MUS Performance Funding FAQ’s

 

Question 1:  What is Performance Funding?

Performance funding or outcomes-based funding is a connection between the allocation of resources and the achievement of certain desired outcomes. The purpose behind linking funding to performance goals is to provide colleges with stronger incentives to improve educational outputs, build collaborative higher education policy environments, and ultimately become more accountable.

Question 2:  Why is the MUS pursuing Performance Funding, why now?

The MUS is engaged in the process of developing and implementing a performance funding model for three primary reasons:

  1. To support of a completion agenda aimed at increasing the number of college completers in the MUS and helping to achieve a national goal (as well as a state goal identified by the Governor) of increasing the percentage of the population with a higher education credential from 40% to 60%.

  2. To help facilitate the passage and approval of the College Affordability Plan in the 2013 Legislative Session, an agreement between the MUS and Governor to implement a resident-student tuition freeze for the 2013-14 and 2014-15 academic years if certain funding levels were provided for by the Montana Legislature. (link to CAP addendum).  Note: while the Legislature has the authority to appropriate funds to the MUS, the Board of Regents has sole authority for how those funds will be allocated to the campuses.

  3. To make progress on a long-standing strategic initiative of the Board of Regents; in order to increase the overall educational attainment of Montanans and provide an efficient and effective system of higher education, the Board of Regents adopted a Success Agenda to augment the Strategic Plan and help guide the Montana University System.

Question 3:  How is the MUS organizing this effort?

The MUS has split the Performance Funding initiative into two phases: Phase 1, a short-term pilot phase directed at the allocation of performance funds specifically for FY 2015, and Phase 2, a larger effort aimed at developing a performance funding model to be used on a longer-term basis that also takes into consideration the unique missions of the institutions.

In order to help facilitate this effort, the Commissioner of Higher Education appointed a Performance Funding Steering Committee to help provide oversight and direction.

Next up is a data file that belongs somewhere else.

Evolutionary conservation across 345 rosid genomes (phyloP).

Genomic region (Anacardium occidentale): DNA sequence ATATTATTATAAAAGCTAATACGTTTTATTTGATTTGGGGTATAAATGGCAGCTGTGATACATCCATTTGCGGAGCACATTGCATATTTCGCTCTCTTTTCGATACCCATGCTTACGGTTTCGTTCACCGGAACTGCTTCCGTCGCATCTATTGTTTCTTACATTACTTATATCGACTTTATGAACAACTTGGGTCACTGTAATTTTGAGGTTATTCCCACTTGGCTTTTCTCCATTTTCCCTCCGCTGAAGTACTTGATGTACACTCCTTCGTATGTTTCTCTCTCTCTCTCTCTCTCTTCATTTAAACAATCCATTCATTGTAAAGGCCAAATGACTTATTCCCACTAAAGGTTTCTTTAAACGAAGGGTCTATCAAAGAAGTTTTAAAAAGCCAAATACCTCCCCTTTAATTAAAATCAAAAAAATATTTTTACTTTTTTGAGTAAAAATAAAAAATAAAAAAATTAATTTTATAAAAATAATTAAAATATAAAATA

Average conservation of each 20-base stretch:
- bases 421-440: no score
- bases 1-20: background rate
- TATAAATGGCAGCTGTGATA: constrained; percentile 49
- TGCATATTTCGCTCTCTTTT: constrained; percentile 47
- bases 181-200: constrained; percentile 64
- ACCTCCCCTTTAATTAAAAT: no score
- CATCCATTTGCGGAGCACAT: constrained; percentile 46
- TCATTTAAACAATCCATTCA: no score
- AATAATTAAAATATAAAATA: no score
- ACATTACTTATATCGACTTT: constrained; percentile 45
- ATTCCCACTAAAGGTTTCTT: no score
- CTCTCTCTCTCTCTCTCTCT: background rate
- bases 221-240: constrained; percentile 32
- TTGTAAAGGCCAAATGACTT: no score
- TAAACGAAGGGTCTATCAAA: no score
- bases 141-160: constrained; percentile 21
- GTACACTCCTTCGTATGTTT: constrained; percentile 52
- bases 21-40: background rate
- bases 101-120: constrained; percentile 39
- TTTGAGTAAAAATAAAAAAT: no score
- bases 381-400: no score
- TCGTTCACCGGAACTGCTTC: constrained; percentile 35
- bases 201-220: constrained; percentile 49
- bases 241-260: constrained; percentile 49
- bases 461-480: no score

Question 4:  Who are the Performance Funding Steering Committee (PFSC) members?

The PFSC members constitute a diverse set of campus leaders representing major functional areas within the MUS (academics, finance, student services, institutional research), as well as provide representation from each institution throughout the System.   

Question 5:  How much money will be allocated based on performance?

In Phase 1, the pilot phase, 5% of FY 2015 state appropriations (or $7.5M) will be allocated based on performance.  The metrics in this performance model will be measured in early 2014 and performance funding allocations applied to operating budgets for the 2014-15 academic year.

The amount of performance funding attached to a longer-term model is yet to be determined.

Question 6:  What does the Phase 1 model look like?

The Phase 1 model was developed in the spring 2013 and approved by the Board of Regents at their May meeting.  Follow the link above to the full report, recommendations, and model.

Question 7:  How will performance metrics in Phase 2 be developed?

The plan is to create subgroups by campus type (2-year, 4-year, and 4-year doctoral) that will work to develop metrics that relate to the various missions of institutions throughout the MUS.  Subgroups will be provided a basic menu of metrics (with longitudinal data provided for each metric) that will serve as a starting point for discussions.  It is anticipated that we will adopt a few metrics within each of the following categories: system-wide metrics, institutional-type metrics, and institution-specific metrics.

Question 8:  How can faculty and staff get involved in this effort?

One of the primary goals of the longer-term (Phase 2) process is to increase faculty and staff engagement in the effort to create a performance funding model.  The following are some of the ways faculty and staff can get involved in this effort:

  1. join the online forum discussion;
  2. participate in campus focus groups;
  3. respond to surveys;
  4. join a steering committee sub-group; and/or
  5. contact a steering committee member directly to provide advice/suggestions or ask follow-up questions on how to get involved.

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